You may have heard of the terms “growth mindset” and “fixed mindset,” they seem to be tossed around as buzzwords more and more as organizations are putting a larger focus on learning and development. But these mindsets are more than just buzzwords, they could be a factor in your company’s success. According to Harvard Business Review, when entire companies embrace a growth mindset, their employees report feeling far more empowered and committed, resulting in higher performance. In contrast, people at primarily fixed-mindset companies report more of only one thing: cheating and deception among employees, presumably to gain an advantage in the talent race.
Before we get into how to coach a growth mindset, it’s important to understand the difference between the two. Dr. Carol Dweck, Professor of Psychology and leading researcher on motivation and mindsets, defines them as:
- Fixed Mindset: “In a fixed mindset, people believe their basic qualities, like their intelligence or talent, are simply fixed traits. They spend their time documenting their intelligence or talent instead of developing them. They also believe that talent alone creates success—without effort.” (Dweck, 2015)
- Growth Mindset: “In a growth mindset, people believe that their most basic abilities can be developed through dedication and hard work—brains and talent are just the starting point. This view creates a love of learning and a resilience that is essential for great accomplishment.” (Dweck, 2015)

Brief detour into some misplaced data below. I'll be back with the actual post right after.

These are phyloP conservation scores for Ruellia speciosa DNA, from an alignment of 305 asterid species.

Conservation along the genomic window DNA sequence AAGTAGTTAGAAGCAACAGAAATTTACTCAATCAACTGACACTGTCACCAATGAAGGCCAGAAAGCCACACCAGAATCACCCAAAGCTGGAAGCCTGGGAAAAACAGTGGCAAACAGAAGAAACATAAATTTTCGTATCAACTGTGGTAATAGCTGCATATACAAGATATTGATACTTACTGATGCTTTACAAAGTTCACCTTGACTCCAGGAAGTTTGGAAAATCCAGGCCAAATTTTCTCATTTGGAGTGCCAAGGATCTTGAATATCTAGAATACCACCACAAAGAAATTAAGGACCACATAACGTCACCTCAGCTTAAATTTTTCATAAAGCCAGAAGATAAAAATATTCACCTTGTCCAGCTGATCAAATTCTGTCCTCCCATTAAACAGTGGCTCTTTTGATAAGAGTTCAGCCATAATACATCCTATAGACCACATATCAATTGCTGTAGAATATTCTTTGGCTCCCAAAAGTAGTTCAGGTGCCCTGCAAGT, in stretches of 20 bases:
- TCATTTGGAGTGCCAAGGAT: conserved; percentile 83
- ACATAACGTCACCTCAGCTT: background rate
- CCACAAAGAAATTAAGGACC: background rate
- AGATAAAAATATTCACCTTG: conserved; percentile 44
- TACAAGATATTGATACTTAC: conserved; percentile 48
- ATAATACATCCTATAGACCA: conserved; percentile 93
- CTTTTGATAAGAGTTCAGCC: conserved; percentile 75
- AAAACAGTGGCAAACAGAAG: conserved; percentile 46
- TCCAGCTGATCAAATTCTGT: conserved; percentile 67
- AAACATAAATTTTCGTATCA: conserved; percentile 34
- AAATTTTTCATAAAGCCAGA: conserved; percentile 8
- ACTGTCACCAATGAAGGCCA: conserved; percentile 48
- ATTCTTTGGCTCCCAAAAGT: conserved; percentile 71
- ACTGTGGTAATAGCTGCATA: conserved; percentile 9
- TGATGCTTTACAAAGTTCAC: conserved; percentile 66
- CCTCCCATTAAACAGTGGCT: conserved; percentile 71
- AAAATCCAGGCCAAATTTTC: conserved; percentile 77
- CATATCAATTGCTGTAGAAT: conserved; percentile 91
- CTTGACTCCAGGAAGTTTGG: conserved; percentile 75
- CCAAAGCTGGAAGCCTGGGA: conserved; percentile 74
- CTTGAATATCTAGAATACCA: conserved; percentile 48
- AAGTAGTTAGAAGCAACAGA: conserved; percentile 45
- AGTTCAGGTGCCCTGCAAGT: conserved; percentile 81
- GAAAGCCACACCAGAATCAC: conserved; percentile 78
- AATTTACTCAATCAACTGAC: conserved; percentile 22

Coaching a growth mindset starts from the top down. If you do not exhibit a growth mindset, it’s unlikely that your team will. By being a member of SGI, implementing new processes, attending Expos and networking with other members, you are already demonstrating a willingness and desire to learn and grow. Additional ways you can make the shift to a growth mindset is attending training, reading, listening to podcasts, and most importantly thinking and speaking more positively. Instead of getting overwhelmed and giving up, say to yourself, “I’ll try again with a different strategy,” or instead of, “This is too hard,” say, “This may take some time and effort, but I can do it.”
Once you adopt a growth mindset for yourself, your team will take notice. With coaching, you’ll be on your way to create a growth-mindset culture. To do this, you will need to make continuous learning a priority, regardless of experience level, through training, ride-alongs, and of course 1:1 coaching. Here are some questions and responses you can use during 1:1 coaching to encourage a growth mindset:
Questions to Ask
- What did you learn from today’s calls?
- What steps did you take to make this week successful?
- What are some different strategies you could have used to overcome that objection?
- How did you regain control of that call?
- What can you learn from that unclosed call?
- This may be challenging, but I believe you can master it.
- You haven’t got it yet, but you will if you keep working on it.
- I really appreciate your effort today.
- Becoming a top tech takes time, and I see you improving every day.
- It’s ok that call didn’t go as planned, that’s how we learn.
So why does having a growth mindset matter? How we interact and encourage our team affects their overall performance and attitudes toward learning. A positive mindset is the difference between a tech giving up because they’re “not a salesperson” and one who becomes a fixture at the top of your Scoreboard.
But a growth mindset isn’t just about effort. Dweck writes, “In the fixed mindset, everything is about the outcome. If you fail—or if you’re not the best—it’s all been wasted. The growth mindset allows people to value what they’re doing regardless of the outcome. They’re tackling problems, charting new courses, working on important issues.”